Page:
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‘Not Forgotten’: Protesters Seek Justice for Slain Turkish-Armenian Journalist

Hundreds of people gathered on Sunday outside the former offices of Agos newspaper in Istanbul where Turkish-Armenian journalist Hrant Dink was murdered 13 years ago, a killing which sent shockwaves across the country.

Dink was shot dead with two bullets to the head in broad daylight in central Istanbul on January 19, 2007, by a then 17-year-old jobless high-school dropout.

The 52-year-old Dink was editor-in-chief of Turkish-Armenian bilingual weekly Agos and a fierce advocate of reconciliation between Turks and Armenians.

His death became a wider scandal after it was discovered that security forces were aware of the murder plot, but failed to act.

“For Hrant, for justice,” the crowds chanted in Istanbul. “We have not forgotten and we will not let it be forgotten.”

A giant picture of Dink was hanging outside the former building of Agos weekly, embellished with slogans reading: “It is not late to be ashamed” and “This case will not be over before we say it is over.”

Hakan, one of the supporters who joined the mourning, lamented that the murder had remained unsolved for 13 years.

“Hrant was killed here 13 years ago. For 13 years they haven’t shed light on his death,” he told AFP.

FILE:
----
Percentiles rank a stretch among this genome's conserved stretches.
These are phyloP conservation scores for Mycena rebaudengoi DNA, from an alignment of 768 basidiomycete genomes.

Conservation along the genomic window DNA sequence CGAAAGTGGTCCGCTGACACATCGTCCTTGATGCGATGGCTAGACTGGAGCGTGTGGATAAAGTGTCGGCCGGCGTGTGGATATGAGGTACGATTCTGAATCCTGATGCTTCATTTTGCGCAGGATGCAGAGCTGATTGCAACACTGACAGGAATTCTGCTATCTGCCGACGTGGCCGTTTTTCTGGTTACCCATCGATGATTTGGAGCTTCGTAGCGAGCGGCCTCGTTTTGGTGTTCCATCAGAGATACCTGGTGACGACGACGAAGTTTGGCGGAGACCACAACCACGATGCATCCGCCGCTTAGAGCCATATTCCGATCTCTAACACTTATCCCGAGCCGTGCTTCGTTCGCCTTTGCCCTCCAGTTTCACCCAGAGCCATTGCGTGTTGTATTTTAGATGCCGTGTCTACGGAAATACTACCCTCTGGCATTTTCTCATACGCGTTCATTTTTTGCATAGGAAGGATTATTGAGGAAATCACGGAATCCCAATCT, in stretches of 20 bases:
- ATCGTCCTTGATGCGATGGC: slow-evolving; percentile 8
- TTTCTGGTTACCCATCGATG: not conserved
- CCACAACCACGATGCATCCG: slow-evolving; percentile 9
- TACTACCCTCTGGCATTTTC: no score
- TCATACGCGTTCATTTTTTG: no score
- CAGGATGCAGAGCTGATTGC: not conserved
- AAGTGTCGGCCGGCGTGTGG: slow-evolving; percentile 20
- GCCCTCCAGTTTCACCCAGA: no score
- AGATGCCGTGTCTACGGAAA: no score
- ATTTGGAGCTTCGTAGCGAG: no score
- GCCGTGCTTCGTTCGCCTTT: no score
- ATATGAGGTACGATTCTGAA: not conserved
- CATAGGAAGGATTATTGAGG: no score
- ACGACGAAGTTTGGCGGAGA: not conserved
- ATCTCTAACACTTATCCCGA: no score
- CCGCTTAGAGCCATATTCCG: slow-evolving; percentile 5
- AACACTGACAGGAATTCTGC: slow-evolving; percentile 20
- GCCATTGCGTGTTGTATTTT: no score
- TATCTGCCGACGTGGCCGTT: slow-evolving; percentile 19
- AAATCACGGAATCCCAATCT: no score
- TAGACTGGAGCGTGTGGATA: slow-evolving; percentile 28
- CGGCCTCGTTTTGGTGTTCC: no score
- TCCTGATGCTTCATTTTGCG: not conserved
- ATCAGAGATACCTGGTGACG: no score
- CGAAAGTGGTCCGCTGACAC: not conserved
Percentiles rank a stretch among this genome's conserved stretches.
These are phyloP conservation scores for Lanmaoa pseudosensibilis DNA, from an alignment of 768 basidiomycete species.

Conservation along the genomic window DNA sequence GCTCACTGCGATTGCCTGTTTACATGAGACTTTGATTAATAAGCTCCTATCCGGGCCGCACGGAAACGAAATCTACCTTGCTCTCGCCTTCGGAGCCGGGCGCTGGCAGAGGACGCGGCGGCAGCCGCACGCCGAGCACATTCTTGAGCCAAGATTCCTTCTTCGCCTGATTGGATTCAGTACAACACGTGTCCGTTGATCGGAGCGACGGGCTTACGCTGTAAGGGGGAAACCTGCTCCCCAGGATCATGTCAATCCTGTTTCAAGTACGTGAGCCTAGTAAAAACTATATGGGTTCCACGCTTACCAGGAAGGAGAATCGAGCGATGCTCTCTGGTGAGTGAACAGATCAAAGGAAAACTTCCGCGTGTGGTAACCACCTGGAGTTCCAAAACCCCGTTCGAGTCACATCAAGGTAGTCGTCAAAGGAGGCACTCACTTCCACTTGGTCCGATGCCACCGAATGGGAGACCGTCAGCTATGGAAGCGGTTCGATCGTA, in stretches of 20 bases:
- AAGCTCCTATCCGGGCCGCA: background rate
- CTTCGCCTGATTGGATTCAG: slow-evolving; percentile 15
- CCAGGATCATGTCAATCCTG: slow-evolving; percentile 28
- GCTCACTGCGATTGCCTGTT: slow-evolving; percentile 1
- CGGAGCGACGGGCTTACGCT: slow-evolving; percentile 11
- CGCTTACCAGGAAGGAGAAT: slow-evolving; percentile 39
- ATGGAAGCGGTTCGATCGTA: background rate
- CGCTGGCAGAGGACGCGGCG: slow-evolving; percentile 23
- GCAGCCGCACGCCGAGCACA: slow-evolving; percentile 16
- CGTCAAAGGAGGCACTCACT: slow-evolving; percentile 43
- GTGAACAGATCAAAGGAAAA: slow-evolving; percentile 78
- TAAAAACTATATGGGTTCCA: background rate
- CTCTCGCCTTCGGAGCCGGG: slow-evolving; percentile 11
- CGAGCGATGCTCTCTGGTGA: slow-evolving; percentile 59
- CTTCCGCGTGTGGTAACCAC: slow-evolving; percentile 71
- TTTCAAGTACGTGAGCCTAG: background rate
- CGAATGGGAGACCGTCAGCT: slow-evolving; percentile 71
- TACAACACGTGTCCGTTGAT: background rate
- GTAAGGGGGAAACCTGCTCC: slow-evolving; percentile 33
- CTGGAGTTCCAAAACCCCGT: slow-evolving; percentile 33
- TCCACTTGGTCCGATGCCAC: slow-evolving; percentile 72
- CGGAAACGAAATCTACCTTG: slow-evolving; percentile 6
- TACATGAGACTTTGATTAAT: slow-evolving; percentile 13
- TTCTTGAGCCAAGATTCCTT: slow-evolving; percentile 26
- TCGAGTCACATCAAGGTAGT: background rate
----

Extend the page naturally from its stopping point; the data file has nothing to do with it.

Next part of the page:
“We won’t stop following Hrant’s murderers. Whether they shed light on this or not, as Hrant’s brothers, we will continue to be here.”

Another supporter, Seyit Dogan, said: “There are courthouses in this country but there is nothing in the name of justice.”

Turkish police heightened security and blocked the street where the commemoration was being held to traffic.

After the ceremony, carnations were laid on the sidewalk where Dink was shot dead.

Letters from Prison

“Your hope and dreams are our legacy” was the headline of Agos on the 13th anniversary of Dink’s assasination. The newspaper also published letters from Turkish businessman Osman Kavala, well-known author Ahmet Altan and Kurdish politician Selahattin Demirtas — the three of them are in jail, in memory of the late journalist.

“Me and those who have been unfairly put behind bars have lost our freedom for a while; Hrant has lost his life because of what he wrote and what he said,” Kavala said in his letter.

“On our own and together, we will keep demanding justice for Hrant, for the murdered honorable people of this country and for everyone,” he said.

A respected intellectual and a philanthripist, Kavala charged with overthrowing the government is chairman of the Anatolian Culture Foundation, which seeks to bridge ethnic and regional divides through art, including with neighbouring Armenia, with which Turkey has no diplomatic ties.

Altan accused of ties to the 2016 attempted coup plotters, wrote: “Some people decided in secret rooms that he was ‘guilty’. The first biggest crime of Hrant was that he told Turkey an Armenian was a human and an Armenian was as acceptable as a Turk.”


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